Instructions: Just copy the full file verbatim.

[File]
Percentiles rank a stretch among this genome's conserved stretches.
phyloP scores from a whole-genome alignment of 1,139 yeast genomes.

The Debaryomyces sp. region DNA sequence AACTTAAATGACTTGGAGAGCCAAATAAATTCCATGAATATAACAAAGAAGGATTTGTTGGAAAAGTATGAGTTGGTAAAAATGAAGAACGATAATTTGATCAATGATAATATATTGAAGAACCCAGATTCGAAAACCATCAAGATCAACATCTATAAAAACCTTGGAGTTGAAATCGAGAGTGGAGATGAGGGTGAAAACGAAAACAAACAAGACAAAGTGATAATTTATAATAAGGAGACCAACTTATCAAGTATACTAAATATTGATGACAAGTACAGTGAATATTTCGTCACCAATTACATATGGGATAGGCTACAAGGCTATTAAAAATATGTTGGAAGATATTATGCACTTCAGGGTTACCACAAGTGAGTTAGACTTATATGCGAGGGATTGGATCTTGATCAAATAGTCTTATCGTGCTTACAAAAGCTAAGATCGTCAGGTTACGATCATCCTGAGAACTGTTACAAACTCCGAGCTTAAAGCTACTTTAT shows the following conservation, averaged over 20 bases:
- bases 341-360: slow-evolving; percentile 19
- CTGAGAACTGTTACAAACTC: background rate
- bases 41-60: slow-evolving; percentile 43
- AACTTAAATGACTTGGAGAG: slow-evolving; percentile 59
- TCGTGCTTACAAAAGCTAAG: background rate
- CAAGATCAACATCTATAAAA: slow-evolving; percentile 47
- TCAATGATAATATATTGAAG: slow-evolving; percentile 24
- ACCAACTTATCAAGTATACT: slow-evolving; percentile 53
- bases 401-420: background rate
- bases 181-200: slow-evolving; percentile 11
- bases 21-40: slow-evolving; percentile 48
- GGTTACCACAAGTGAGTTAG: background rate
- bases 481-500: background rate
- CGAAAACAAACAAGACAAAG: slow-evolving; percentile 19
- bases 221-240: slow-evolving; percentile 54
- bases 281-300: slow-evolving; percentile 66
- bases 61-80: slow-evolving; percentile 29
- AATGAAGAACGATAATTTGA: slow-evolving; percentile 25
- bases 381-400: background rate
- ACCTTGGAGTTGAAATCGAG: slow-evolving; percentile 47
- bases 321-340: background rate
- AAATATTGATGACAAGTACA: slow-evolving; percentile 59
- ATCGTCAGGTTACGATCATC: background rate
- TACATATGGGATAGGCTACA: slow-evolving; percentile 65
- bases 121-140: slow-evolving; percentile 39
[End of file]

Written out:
Percentiles rank a stretch among this genome's conserved stretches.
phyloP scores from a whole-genome alignment of 1,139 yeast genomes.

The Debaryomyces sp. region DNA sequence AACTTAAATGACTTGGAGAGCCAAATAAATTCCATGAATATAACAAAGAAGGATTTGTTGGAAAAGTATGAGTTGGTAAAAATGAAGAACGATAATTTGATCAATGATAATATATTGAAGAACCCAGATTCGAAAACCATCAAGATCAACATCTATAAAAACCTTGGAGTTGAAATCGAGAGTGGAGATGAGGGTGAAAACGAAAACAAACAAGACAAAGTGATAATTTATAATAAGGAGACCAACTTATCAAGTATACTAAATATTGATGACAAGTACAGTGAATATTTCGTCACCAATTACATATGGGATAGGCTACAAGGCTATTAAAAATATGTTGGAAGATATTATGCACTTCAGGGTTACCACAAGTGAGTTAGACTTATATGCGAGGGATTGGATCTTGATCAAATAGTCTTATCGTGCTTACAAAAGCTAAGATCGTCAGGTTACGATCATCCTGAGAACTGTTACAAACTCCGAGCTTAAAGCTACTTTAT shows the following conservation, averaged over 20 bases:
- bases 341-360: slow-evolving; percentile 19
- CTGAGAACTGTTACAAACTC: background rate
- bases 41-60: slow-evolving; percentile 43
- AACTTAAATGACTTGGAGAG: slow-evolving; percentile 59
- TCGTGCTTACAAAAGCTAAG: background rate
- CAAGATCAACATCTATAAAA: slow-evolving; percentile 47
- TCAATGATAATATATTGAAG: slow-evolving; percentile 24
- ACCAACTTATCAAGTATACT: slow-evolving; percentile 53
- bases 401-420: background rate
- bases 181-200: slow-evolving; percentile 11
- bases 21-40: slow-evolving; percentile 48
- GGTTACCACAAGTGAGTTAG: background rate
- bases 481-500: background rate
- CGAAAACAAACAAGACAAAG: slow-evolving; percentile 19
- bases 221-240: slow-evolving; percentile 54
- bases 281-300: slow-evolving; percentile 66
- bases 61-80: slow-evolving; percentile 29
- AATGAAGAACGATAATTTGA: slow-evolving; percentile 25
- bases 381-400: background rate
- ACCTTGGAGTTGAAATCGAG: slow-evolving; percentile 47
- bases 321-340: background rate
- AAATATTGATGACAAGTACA: slow-evolving; percentile 59
- ATCGTCAGGTTACGATCATC: background rate
- TACATATGGGATAGGCTACA: slow-evolving; percentile 65
- bases 121-140: slow-evolving; percentile 39